After Christine O’Donnell won the Republican nomination for the Senate race in Delaware, Democrats appeared to heave a sigh of relief. The long-shot path to losing the Senate appeared to require the GOP to take Joe Biden’s old seat, and with Mike Castle sidelined, their control of one chamber of Congress looked assured. Not so fast, warns political analyst and prognosticator Stuart Rothenberg at CQ Politics:
Delaware’s Republican primary may well have lulled Democrats into a sense of complacency about their ability to hold the Senate after November’s elections. They would be wise to wake up if they want to avoid a nasty surprise on election night. …
With a month to go until Nov. 2, Republicans have a clear advantage in five seats held by Democrats, with another five seats still in play.
Unless things change, Republicans will likely hold all 18 of their seats up this cycle. No GOP incumbent is in any trouble — even Sens. Richard M. Burr(N.C.) and David Vitter (La.), who seemed at some risk early on, look headed for comfortable victories — and Republican open seats appear to be at limited risk.
Rothenberg figures the GOP to take seats away from Democrats in North Dakota, Arkansas, Indiana, Pennsylvania, and Wisconsin. The GOP has an edge in Illinois as well, giving them six pickups. If Ken Buck stays ahead in Colorado and Sharron Angle can take advantage of Harry Reid’s unpopularity in Nevada, that will be eight seats.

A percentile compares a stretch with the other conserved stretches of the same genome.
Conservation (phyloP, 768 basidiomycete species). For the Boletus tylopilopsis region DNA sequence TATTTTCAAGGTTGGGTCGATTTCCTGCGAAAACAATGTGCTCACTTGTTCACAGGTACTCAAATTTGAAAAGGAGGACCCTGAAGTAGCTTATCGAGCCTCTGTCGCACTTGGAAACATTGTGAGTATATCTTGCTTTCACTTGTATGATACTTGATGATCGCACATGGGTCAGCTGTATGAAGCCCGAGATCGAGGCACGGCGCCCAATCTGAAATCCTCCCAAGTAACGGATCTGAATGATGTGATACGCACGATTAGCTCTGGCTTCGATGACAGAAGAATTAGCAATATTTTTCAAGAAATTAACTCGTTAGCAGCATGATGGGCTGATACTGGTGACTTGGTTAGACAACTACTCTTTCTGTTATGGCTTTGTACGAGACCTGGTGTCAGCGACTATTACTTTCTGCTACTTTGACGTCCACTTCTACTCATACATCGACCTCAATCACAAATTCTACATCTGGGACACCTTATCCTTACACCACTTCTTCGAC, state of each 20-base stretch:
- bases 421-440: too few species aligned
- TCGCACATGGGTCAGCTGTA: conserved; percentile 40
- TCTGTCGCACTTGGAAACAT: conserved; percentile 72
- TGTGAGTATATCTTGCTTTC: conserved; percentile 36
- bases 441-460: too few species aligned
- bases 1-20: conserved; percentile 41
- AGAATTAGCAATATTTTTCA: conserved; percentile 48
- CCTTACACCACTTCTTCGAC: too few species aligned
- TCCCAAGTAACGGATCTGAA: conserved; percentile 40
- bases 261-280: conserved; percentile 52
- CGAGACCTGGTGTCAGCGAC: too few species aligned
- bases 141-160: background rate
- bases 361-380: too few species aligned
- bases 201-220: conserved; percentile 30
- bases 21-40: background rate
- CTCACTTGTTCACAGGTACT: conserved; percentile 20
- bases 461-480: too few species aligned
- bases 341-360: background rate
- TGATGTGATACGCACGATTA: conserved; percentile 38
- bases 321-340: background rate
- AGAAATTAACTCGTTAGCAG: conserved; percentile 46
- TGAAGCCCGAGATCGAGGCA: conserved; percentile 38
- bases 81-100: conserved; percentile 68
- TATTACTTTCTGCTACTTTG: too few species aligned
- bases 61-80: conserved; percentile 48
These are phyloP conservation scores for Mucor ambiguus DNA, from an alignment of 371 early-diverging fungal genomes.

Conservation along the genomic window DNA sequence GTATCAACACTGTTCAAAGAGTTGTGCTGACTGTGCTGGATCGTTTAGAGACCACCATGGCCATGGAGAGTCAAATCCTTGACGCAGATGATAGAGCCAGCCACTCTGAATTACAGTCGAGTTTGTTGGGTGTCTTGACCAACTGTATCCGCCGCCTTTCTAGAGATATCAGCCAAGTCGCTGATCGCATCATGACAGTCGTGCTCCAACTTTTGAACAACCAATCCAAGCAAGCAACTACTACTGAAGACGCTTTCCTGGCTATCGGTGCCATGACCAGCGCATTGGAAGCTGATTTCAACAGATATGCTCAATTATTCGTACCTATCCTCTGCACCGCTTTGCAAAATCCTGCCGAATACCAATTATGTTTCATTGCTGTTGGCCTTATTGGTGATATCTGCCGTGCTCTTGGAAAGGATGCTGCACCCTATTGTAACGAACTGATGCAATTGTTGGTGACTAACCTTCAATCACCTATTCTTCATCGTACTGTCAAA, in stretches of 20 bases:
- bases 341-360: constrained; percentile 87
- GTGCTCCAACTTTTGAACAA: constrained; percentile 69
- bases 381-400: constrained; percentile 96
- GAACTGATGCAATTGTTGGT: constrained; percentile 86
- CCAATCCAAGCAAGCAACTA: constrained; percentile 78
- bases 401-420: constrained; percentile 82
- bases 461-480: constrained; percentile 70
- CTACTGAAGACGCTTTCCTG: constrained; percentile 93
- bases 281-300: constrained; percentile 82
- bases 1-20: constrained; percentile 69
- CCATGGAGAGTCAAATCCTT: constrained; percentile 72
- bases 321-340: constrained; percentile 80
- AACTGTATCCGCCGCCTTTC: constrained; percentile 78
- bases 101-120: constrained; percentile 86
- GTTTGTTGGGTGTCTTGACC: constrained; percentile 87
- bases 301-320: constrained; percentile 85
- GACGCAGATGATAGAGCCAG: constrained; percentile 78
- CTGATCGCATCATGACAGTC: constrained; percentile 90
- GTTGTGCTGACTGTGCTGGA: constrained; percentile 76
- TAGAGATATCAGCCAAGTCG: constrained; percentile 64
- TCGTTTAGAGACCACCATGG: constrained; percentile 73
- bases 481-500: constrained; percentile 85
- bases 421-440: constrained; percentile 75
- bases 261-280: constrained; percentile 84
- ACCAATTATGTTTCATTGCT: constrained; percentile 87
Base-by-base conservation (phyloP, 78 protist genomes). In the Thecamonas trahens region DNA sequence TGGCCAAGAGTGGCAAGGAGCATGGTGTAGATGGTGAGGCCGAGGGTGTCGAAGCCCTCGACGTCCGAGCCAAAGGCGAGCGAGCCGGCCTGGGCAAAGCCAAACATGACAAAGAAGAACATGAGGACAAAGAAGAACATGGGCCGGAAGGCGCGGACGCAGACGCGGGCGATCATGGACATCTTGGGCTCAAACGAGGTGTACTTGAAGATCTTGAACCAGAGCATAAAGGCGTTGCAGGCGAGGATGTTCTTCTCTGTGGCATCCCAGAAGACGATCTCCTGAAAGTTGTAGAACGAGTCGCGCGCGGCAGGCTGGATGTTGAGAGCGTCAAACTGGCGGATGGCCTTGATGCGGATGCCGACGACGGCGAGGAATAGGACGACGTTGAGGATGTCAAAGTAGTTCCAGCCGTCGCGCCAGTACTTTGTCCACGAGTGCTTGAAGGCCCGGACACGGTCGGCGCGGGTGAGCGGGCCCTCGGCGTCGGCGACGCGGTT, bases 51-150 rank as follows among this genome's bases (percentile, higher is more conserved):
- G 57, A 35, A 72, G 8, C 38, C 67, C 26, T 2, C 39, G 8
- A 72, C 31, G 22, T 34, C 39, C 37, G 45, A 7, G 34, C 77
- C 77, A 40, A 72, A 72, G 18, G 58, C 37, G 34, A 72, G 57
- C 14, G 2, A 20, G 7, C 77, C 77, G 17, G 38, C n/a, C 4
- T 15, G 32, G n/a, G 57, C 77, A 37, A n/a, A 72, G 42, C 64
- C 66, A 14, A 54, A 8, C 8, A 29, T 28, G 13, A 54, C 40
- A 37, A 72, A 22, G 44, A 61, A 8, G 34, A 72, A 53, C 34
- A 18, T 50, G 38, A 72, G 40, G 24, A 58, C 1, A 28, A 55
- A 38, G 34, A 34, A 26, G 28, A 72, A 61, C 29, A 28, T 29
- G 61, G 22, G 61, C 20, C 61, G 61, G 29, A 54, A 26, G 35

Republicans would just need to split four other races in Washington, Connecticut, California, and West Virginia — and this is where it starts to look interesting. John Raese is moving ahead of Joe Manchin in WV, where conservative voters don’t want to send another Democrat to the Senate to replace Robert Byrd. Linda McMahon is closing in on Richard Blumenthal in Connecticut, making it a virtual dead heat. And the news out of Washington suddenly got worse for Democrats, according to the latest Rasmussen survey:
Incumbent Democratic Senator Patty Murray and Republican challenger Dino Rossi are back to a virtual tie in Washington’s race for U.S. Senate.
The latest Rasmussen Reports statewide telephone survey of Likely Voters shows Rossi picking up 48% support, while Murray earns 47% of the vote when leaners are included. Two percent (2%) prefer some other candidate, and three percent (3%) are undecided. …
Two weeks ago, Murray moved to a modest 51% to 46% lead over Rossi when leaners were part of the totals. In 10 previous surveys from January through August, the candidates have been within two points of each other seven times. Murray’s support has ranged from 45% to 50%, while Rossi has picked up 46% to 49% of the vote.
Rossi wins the independent vote by a wide margin, 60/32 with leaners. He wins thirtysomethings by a wider margin than he loses younger voters, and ties Murray among seniors. Rossi also wins every income demographic except <$20K voters, with majorities in all but the $20-40K demo. Rossi also has a slight edge on favorability, 50/46 to Murray’s 47/48, which may influence how late-breaking voters decide. Also helping Rossi will be the wide majority that believes that federal policies have the country on the wrong course, 54%, as opposed to only 29% that endorse the policies represented by Murray.
Republicans have a shot at all four races mentioned by Rothenberg as the long shots. It’s possible to pick up not eight or nine, but eleven or even twelve. It’s still a long shot to do so, but a big wave on Election Day may carry Connecticut and California, while Rossi seems to be picking a good time to show momentum, as voters will start casting ballots by mail in the next couple of weeks. It certainly will make for an exciting Election Night.